Auctions | September 27, 2019

Christie’s Announces October Sale of America’s First Banned Book

Courtesy of Christie's

THOMAS MORTON (1564-1659), New English Canaan or New Canaan. Containing an Abstract of New England, Composed of three Books. Amsterdam: Jacob Frederick Stam, 1637. Estimate: $35,000–45,000.

New York – Christie’s is pleased to announce the October sale of America’s first banned book, New English Canaan, which was authored by Thomas Morton (estimate: $35,000 – 45,000). Called “Lord of Misrule” by Plymouth colony governor William Bradford, Morton founded the 17th century colony Ma-Re Mount (later known as Merrymount) in present-day Quincy, Massachusetts.

The Puritans of Massachusetts Bay were scandalized by their view of Morton’s lack of morals. According to Governor Bradford in Of Plymouth Plantation — originally published in 1651 — The Merrymount “consociates” traded guns to the Algonquin Native Americans and engaged in “dancing and frisking together” with them. Morton’s colony soon prospered and threatened Plymouth’s trade monopoly in the region. Tensions came to a head in 1628 over Merrymount’s Mayday festival, which involved dancing around an 80-foot Maypole surmounted by stag antlers in a celebration that included the local native people. The Plymouth Militia, led by Myles Standish (whom Morton referred to as “Captain Shrimp”), chopped down Merrymount’s Maypole and arrested Morton, who was put on trial for supplying arms to the Indians and later left for dead on an island off the coast of New Hampshire. Morton survived, returned to England, and brought a lawsuit against the Massachusetts Bay Company.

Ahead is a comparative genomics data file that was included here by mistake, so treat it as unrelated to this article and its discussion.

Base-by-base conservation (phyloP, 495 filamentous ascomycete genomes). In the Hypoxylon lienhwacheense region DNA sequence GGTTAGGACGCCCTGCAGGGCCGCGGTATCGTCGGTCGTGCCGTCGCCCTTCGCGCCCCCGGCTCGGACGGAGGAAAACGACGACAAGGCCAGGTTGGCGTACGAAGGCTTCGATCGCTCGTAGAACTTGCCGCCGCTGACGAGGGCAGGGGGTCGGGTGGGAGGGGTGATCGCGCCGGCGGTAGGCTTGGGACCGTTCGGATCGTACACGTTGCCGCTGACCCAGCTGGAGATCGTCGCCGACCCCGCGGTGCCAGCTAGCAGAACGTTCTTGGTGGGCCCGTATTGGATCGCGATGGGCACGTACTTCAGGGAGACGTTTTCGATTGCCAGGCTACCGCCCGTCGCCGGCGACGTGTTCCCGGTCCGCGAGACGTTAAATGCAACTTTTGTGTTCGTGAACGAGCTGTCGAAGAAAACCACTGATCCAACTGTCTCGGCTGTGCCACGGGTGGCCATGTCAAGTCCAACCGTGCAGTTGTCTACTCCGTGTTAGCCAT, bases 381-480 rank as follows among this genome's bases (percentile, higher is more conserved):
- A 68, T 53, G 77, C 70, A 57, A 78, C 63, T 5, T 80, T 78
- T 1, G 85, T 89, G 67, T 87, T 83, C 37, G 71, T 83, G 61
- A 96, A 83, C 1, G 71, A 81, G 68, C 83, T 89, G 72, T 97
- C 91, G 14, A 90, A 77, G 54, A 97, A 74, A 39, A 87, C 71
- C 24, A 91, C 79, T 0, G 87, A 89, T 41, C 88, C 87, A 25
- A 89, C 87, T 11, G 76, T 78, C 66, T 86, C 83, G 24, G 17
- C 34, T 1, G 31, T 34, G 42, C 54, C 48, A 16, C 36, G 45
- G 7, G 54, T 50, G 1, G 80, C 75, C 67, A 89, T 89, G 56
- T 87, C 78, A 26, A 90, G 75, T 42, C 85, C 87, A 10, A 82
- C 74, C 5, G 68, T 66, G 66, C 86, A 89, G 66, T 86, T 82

This book was based on the reports gathered during his legal battle and subsequently launched him into celebrity. Blending picaresque literary flourish with historical accounts and poetic interludes, this work — composed with the help of literary friends — is an unremitting satirical attack on the Puritans as well as a joyous Jacobite romp telling a lost true story of America’s early colonial history. Morton denounces the Puritan’s policy of land enclosure and genocide of the native population while ending with a call for the "demartialising" of the colonies and the creation of a multicultural New Canaan in the New World. The book was banned in Puritan New England.

Only two other copies have appeared at auction in the last 30 years.